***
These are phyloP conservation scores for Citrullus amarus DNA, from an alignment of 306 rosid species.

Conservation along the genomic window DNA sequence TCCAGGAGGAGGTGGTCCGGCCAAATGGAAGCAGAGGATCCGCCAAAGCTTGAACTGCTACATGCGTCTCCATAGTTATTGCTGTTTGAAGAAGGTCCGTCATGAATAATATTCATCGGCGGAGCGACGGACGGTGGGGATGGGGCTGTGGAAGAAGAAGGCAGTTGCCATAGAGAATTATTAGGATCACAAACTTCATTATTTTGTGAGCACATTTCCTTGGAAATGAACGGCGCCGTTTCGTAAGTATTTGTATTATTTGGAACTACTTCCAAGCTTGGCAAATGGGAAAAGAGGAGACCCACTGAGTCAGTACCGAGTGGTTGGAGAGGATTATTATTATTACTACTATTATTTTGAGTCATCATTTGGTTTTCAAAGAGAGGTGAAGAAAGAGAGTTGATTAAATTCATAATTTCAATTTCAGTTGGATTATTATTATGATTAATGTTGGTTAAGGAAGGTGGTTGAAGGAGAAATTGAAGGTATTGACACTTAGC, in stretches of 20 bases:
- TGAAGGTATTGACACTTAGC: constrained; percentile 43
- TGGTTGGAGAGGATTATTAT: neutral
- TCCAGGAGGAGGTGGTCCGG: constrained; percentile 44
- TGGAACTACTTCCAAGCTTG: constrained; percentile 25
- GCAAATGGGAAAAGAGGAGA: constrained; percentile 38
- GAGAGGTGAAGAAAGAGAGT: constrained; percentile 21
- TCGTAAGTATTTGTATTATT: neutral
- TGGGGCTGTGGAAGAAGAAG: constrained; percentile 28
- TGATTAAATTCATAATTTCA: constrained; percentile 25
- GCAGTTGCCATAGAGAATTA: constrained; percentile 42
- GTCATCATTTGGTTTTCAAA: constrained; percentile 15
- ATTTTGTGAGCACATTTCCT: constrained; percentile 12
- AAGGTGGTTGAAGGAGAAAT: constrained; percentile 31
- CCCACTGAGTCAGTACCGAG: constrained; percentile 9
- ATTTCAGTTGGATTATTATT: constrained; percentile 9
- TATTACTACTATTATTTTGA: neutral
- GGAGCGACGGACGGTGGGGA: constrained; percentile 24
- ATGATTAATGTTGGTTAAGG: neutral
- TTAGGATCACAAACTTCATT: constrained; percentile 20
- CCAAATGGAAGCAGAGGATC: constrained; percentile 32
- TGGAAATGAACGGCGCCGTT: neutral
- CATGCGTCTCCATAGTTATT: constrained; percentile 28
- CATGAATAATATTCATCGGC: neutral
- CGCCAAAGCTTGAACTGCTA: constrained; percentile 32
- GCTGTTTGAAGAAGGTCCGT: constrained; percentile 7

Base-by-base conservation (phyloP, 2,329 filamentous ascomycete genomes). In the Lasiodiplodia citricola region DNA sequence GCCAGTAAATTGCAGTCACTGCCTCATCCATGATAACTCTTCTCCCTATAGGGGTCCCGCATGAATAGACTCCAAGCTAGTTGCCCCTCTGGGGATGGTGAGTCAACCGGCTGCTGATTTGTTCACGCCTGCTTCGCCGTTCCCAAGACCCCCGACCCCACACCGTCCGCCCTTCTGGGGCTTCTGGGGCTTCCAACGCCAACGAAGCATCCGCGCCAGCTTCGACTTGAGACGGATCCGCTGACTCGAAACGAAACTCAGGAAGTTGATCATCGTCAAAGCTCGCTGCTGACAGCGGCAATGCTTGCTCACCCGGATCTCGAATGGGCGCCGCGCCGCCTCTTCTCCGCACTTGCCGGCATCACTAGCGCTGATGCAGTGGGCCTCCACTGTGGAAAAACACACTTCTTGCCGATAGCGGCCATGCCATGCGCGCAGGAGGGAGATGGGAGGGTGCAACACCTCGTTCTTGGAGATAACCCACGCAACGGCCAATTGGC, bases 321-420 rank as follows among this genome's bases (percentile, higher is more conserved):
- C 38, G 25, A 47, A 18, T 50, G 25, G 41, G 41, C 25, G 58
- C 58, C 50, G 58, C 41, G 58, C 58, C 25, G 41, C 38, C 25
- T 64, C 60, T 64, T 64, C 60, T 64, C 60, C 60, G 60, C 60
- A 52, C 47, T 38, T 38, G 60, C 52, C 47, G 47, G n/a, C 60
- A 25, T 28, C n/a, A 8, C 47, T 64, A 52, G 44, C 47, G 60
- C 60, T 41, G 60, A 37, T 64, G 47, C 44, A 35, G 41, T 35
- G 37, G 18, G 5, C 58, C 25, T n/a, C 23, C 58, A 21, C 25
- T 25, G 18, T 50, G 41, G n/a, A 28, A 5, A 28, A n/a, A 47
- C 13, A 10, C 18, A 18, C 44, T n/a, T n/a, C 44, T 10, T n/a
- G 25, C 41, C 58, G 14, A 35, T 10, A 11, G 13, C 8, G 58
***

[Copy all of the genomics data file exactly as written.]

These are phyloP conservation scores for Citrullus amarus DNA, from an alignment of 306 rosid species.

Conservation along the genomic window DNA sequence TCCAGGAGGAGGTGGTCCGGCCAAATGGAAGCAGAGGATCCGCCAAAGCTTGAACTGCTACATGCGTCTCCATAGTTATTGCTGTTTGAAGAAGGTCCGTCATGAATAATATTCATCGGCGGAGCGACGGACGGTGGGGATGGGGCTGTGGAAGAAGAAGGCAGTTGCCATAGAGAATTATTAGGATCACAAACTTCATTATTTTGTGAGCACATTTCCTTGGAAATGAACGGCGCCGTTTCGTAAGTATTTGTATTATTTGGAACTACTTCCAAGCTTGGCAAATGGGAAAAGAGGAGACCCACTGAGTCAGTACCGAGTGGTTGGAGAGGATTATTATTATTACTACTATTATTTTGAGTCATCATTTGGTTTTCAAAGAGAGGTGAAGAAAGAGAGTTGATTAAATTCATAATTTCAATTTCAGTTGGATTATTATTATGATTAATGTTGGTTAAGGAAGGTGGTTGAAGGAGAAATTGAAGGTATTGACACTTAGC, in stretches of 20 bases:
- TGAAGGTATTGACACTTAGC: constrained; percentile 43
- TGGTTGGAGAGGATTATTAT: neutral
- TCCAGGAGGAGGTGGTCCGG: constrained; percentile 44
- TGGAACTACTTCCAAGCTTG: constrained; percentile 25
- GCAAATGGGAAAAGAGGAGA: constrained; percentile 38
- GAGAGGTGAAGAAAGAGAGT: constrained; percentile 21
- TCGTAAGTATTTGTATTATT: neutral
- TGGGGCTGTGGAAGAAGAAG: constrained; percentile 28
- TGATTAAATTCATAATTTCA: constrained; percentile 25
- GCAGTTGCCATAGAGAATTA: constrained; percentile 42
- GTCATCATTTGGTTTTCAAA: constrained; percentile 15
- ATTTTGTGAGCACATTTCCT: constrained; percentile 12
- AAGGTGGTTGAAGGAGAAAT: constrained; percentile 31
- CCCACTGAGTCAGTACCGAG: constrained; percentile 9
- ATTTCAGTTGGATTATTATT: constrained; percentile 9
- TATTACTACTATTATTTTGA: neutral
- GGAGCGACGGACGGTGGGGA: constrained; percentile 24
- ATGATTAATGTTGGTTAAGG: neutral
- TTAGGATCACAAACTTCATT: constrained; percentile 20
- CCAAATGGAAGCAGAGGATC: constrained; percentile 32
- TGGAAATGAACGGCGCCGTT: neutral
- CATGCGTCTCCATAGTTATT: constrained; percentile 28
- CATGAATAATATTCATCGGC: neutral
- CGCCAAAGCTTGAACTGCTA: constrained; percentile 32
- GCTGTTTGAAGAAGGTCCGT: constrained; percentile 7

Base-by-base conservation (phyloP, 2,329 filamentous ascomycete genomes). In the Lasiodiplodia citricola region DNA sequence GCCAGTAAATTGCAGTCACTGCCTCATCCATGATAACTCTTCTCCCTATAGGGGTCCCGCATGAATAGACTCCAAGCTAGTTGCCCCTCTGGGGATGGTGAGTCAACCGGCTGCTGATTTGTTCACGCCTGCTTCGCCGTTCCCAAGACCCCCGACCCCACACCGTCCGCCCTTCTGGGGCTTCTGGGGCTTCCAACGCCAACGAAGCATCCGCGCCAGCTTCGACTTGAGACGGATCCGCTGACTCGAAACGAAACTCAGGAAGTTGATCATCGTCAAAGCTCGCTGCTGACAGCGGCAATGCTTGCTCACCCGGATCTCGAATGGGCGCCGCGCCGCCTCTTCTCCGCACTTGCCGGCATCACTAGCGCTGATGCAGTGGGCCTCCACTGTGGAAAAACACACTTCTTGCCGATAGCGGCCATGCCATGCGCGCAGGAGGGAGATGGGAGGGTGCAACACCTCGTTCTTGGAGATAACCCACGCAACGGCCAATTGGC, bases 321-420 rank as follows among this genome's bases (percentile, higher is more conserved):
- C 38, G 25, A 47, A 18, T 50, G 25, G 41, G 41, C 25, G 58
- C 58, C 50, G 58, C 41, G 58, C 58, C 25, G 41, C 38, C 25
- T 64, C 60, T 64, T 64, C 60, T 64, C 60, C 60, G 60, C 60
- A 52, C 47, T 38, T 38, G 60, C 52, C 47, G 47, G n/a, C 60
- A 25, T 28, C n/a, A 8, C 47, T 64, A 52, G 44, C 47, G 60
- C 60, T 41, G 60, A 37, T 64, G 47, C 44, A 35, G 41, T 35
- G 37, G 18, G 5, C 58, C 25, T n/a, C 23, C 58, A 21, C 25
- T 25, G 18, T 50, G 41, G n/a, A 28, A 5, A 28, A n/a, A 47
- C 13, A 10, C 18, A 18, C 44, T n/a, T n/a, C 44, T 10, T n/a
- G 25, C 41, C 58, G 14, A 35, T 10, A 11, G 13, C 8, G 58